I feel the need to apologize to all the lovely Target shoppers at our local store last week. You see, I felt the insane desire to bring the kids (all 3 of them) into the shiny shopping mecca in order to find Wyatt a Halloween costume.
I know, it was 3 weeks before Halloween, how could I wait so long?
I had to wait so long because apparently I birthed not only the pickiest male dresser under the age on 9 on the planet, but also the pickiest Halloween-costume-wearer. The boy cannot decide on a costume to save his life. This one is too babyish. This one is ugly. I don't like this one. Can't I be this one with all the fake blood and the cleaver?
Why? Why, won't someone please tell me, why does it have to be so hard?
I love Halloween. I love decorating with all the pumpkins and gourds and sometimes even that fake spider web stuff hanging all over my front door. I love making cider on the stove and having the whole house smell like a big pumpkin pie. I love the trick-or-treating in the freezing cold and returning home to see if some teenager has smashed our jack-o-lanterns. But I absolutely hate trying to pick out Halloween costumes.
It isn't that the task itself is horrible, but the choices for boys are.
I noticed, as I had in previous years, that the "boy" section for Halloween costumes contains a wide array of disgusting, violent and gory costumes. Okay, I know, Halloween is supposed to be scary . . . but does it have to be violent?
I am all for dressing up like a vampire, or a mummy or a skeleton. But a serial killer? No thanks. And of course, my boys are drawn to the most violent and most gory costumes like moths to a flame. And with each plastic butcher knife or sickle that they pick up from the accessories bin, I begin to lose my sanity, right there in the Halloween aisle at Target.
I think I actually, physically threw my hands up in the air before turning the giant 2-seated cart that my kids insisted upon riding in (although in my opinion they are too big for) around and heading to a more calming area of the store (think bed & bath section . . . ).
"Get whatever costume you want," I screamed. "Just pick one out, I don't' even care anymore."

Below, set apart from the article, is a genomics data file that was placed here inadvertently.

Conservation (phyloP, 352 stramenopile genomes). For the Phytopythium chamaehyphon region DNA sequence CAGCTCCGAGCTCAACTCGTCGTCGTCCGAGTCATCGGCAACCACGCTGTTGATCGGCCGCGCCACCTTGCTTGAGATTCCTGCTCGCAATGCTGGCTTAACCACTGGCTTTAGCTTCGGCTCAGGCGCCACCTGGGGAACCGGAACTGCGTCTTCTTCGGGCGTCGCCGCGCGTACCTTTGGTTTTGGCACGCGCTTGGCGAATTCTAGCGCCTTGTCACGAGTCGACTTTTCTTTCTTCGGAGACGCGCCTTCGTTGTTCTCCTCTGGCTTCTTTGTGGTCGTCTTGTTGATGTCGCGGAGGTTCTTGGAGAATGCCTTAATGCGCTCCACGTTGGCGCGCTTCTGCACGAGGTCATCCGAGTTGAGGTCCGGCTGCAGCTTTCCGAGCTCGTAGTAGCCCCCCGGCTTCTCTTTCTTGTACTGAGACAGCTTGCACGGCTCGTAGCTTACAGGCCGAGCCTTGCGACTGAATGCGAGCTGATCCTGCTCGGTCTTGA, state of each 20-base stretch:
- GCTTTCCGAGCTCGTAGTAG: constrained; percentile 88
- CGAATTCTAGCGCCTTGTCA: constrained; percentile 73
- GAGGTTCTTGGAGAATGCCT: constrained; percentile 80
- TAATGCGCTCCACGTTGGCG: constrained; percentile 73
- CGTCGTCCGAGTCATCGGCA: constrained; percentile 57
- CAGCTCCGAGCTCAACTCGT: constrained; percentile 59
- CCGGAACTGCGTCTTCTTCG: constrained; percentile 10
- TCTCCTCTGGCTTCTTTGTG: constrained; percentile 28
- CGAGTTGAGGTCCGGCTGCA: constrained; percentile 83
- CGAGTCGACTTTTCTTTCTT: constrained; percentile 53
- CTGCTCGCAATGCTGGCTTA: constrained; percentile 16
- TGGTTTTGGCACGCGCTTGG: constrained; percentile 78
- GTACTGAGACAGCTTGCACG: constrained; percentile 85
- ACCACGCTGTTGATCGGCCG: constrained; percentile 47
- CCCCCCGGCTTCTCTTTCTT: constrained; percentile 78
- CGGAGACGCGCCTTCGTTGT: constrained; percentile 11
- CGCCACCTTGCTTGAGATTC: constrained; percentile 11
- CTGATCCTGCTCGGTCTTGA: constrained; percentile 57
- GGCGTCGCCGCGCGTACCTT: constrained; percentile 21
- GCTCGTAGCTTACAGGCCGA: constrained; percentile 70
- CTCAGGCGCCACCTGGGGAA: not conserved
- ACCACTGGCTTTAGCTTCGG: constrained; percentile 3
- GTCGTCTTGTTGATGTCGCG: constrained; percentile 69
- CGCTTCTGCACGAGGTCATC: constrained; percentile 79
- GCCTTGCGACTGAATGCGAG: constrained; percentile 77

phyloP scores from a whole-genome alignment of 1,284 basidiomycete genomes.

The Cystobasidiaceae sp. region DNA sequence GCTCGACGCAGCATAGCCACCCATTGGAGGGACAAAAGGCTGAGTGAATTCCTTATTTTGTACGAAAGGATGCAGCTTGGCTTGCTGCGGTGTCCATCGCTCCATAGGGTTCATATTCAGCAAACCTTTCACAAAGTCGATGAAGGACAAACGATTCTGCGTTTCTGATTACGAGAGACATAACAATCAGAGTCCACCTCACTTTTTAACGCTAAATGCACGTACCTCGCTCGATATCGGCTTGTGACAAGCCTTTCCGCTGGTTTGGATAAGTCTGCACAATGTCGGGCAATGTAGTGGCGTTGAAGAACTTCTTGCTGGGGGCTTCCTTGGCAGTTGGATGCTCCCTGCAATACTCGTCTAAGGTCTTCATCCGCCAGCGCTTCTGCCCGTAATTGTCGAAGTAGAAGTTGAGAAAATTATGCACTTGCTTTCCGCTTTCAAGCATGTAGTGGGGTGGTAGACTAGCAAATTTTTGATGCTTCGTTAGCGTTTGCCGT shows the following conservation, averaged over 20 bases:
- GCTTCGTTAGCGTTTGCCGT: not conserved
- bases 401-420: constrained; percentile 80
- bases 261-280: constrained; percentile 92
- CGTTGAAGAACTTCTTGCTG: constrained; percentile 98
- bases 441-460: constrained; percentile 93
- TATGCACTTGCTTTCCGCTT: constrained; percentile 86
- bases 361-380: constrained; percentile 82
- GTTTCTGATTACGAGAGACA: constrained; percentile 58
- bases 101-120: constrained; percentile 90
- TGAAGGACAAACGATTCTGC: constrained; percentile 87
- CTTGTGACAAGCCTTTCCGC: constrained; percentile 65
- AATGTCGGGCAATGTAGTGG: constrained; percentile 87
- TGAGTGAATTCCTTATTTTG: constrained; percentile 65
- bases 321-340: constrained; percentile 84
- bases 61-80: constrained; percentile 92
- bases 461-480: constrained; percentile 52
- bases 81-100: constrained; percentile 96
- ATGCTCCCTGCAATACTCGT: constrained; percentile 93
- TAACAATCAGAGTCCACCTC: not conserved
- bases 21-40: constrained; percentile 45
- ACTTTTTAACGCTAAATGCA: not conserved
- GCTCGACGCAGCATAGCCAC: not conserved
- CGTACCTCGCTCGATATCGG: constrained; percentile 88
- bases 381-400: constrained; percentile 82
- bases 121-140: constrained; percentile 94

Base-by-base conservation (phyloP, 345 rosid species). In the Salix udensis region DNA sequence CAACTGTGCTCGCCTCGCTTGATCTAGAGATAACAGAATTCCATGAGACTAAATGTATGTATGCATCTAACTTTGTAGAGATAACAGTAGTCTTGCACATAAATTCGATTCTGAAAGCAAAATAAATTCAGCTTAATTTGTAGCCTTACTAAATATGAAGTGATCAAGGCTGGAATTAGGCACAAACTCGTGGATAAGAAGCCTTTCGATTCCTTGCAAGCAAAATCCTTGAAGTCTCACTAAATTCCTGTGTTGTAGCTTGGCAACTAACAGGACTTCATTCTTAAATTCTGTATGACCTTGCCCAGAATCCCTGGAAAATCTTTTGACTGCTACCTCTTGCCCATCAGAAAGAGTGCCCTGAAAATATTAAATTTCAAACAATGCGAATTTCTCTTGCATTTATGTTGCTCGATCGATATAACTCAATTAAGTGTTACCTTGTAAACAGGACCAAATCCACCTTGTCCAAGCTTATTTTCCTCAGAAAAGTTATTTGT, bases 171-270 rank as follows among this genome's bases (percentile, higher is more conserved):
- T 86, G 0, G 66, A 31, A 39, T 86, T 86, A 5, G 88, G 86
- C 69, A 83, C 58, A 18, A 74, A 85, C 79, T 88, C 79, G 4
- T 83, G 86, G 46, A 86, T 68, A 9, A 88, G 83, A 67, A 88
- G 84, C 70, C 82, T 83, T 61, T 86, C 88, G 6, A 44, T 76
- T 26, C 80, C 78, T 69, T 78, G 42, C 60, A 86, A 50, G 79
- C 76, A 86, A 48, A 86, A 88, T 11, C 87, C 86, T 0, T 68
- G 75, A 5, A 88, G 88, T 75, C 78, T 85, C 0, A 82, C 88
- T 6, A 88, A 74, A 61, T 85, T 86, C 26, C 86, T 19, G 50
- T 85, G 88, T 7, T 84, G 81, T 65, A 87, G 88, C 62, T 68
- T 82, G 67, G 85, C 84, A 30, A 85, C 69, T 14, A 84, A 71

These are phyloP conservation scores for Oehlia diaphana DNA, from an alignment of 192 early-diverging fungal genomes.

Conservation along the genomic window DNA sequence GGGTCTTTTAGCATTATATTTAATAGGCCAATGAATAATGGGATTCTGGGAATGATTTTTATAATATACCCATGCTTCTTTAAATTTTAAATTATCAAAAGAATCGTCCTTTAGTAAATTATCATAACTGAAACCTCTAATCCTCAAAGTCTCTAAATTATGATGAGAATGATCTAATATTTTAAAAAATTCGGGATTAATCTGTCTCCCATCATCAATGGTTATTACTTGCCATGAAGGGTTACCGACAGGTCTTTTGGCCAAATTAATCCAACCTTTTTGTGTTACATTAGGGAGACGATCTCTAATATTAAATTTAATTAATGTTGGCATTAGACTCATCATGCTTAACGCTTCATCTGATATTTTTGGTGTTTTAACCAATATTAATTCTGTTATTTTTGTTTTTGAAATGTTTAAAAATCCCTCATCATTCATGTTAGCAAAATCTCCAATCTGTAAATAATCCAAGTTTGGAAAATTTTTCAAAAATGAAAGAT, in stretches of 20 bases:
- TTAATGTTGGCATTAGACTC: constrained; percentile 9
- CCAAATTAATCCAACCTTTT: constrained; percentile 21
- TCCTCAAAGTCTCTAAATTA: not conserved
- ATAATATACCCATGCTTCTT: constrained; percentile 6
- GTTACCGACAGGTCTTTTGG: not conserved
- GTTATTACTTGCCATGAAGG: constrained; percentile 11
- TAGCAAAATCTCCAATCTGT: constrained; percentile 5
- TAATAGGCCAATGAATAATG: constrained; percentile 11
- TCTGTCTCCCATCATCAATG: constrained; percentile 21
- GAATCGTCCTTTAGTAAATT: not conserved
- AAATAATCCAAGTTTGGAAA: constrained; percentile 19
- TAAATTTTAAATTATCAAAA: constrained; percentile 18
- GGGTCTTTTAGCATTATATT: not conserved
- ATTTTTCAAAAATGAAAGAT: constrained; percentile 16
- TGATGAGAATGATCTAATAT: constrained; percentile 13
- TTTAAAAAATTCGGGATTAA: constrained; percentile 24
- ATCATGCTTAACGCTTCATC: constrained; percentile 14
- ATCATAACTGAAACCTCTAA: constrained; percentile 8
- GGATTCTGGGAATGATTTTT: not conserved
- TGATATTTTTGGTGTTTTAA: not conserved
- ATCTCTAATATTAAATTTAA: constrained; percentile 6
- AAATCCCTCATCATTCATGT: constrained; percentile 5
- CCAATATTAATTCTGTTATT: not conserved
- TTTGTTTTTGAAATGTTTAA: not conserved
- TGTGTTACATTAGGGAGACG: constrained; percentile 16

How's that for some good parenting, right there?
A little part of me knew deep down inside that if I showed my real disgust with the situation, Wyatt would stop trying to convince me to buy the Serial Killer costume and settle for something a bit more PG. And I hate that I had to do that. But for Pete's sake, the school rules clearly state that no masks, fake blood or pretend weapons are allowed at school for the student's costume party, I know there is a reason for this. And I am not about to buy my kids 2 costumes, one that is tame enough for school and one that they can wear at home.
What kind of message would that send?
Obviously, our (my) Halloween-costume-buying issues have created a situation in which I've over thought the whole thing to death, and no good can come out of it. However, how do we, as parents, stick to our morals and values in a culture that clearly gives no regard to them?
And I really don't think I am that unusual here, the majority of the parents of my kid's friends believe the same way and we do not consider ourselves extremely strict, we even allow our kids to watch PG-13 movies on occasion (shocker!).
And the school, our public school, supports this and has for as long as I can remember.
So, what is wrong with the retail portion of this? Why can't we keep the obvious gore and violence out of the kiddy section and only offer these types of costumes for older kids and adults?
I am a huge believer that kids should be kids. They should have fun and be encouraged to use their imaginations. They should be allowed freedom in their choices, within reasonable boundaries set by parents. And I suppose that some people will think that I'm overreacting to the whole violent Halloween costume thing, but I'll stand by my choice. When it comes to my 3rd-grader, who still does not like to go into the dark garage by himself, there will be no Freddy Krueger costume, or "murderer". If he wants to be a vampire or a werewolf, fine.
Lucky for me, he chose to be a clown. And not the scary kind either, but the kind with flashy sunglasses, a Flash Gordon t-shirt and a rainbow wig with face paint.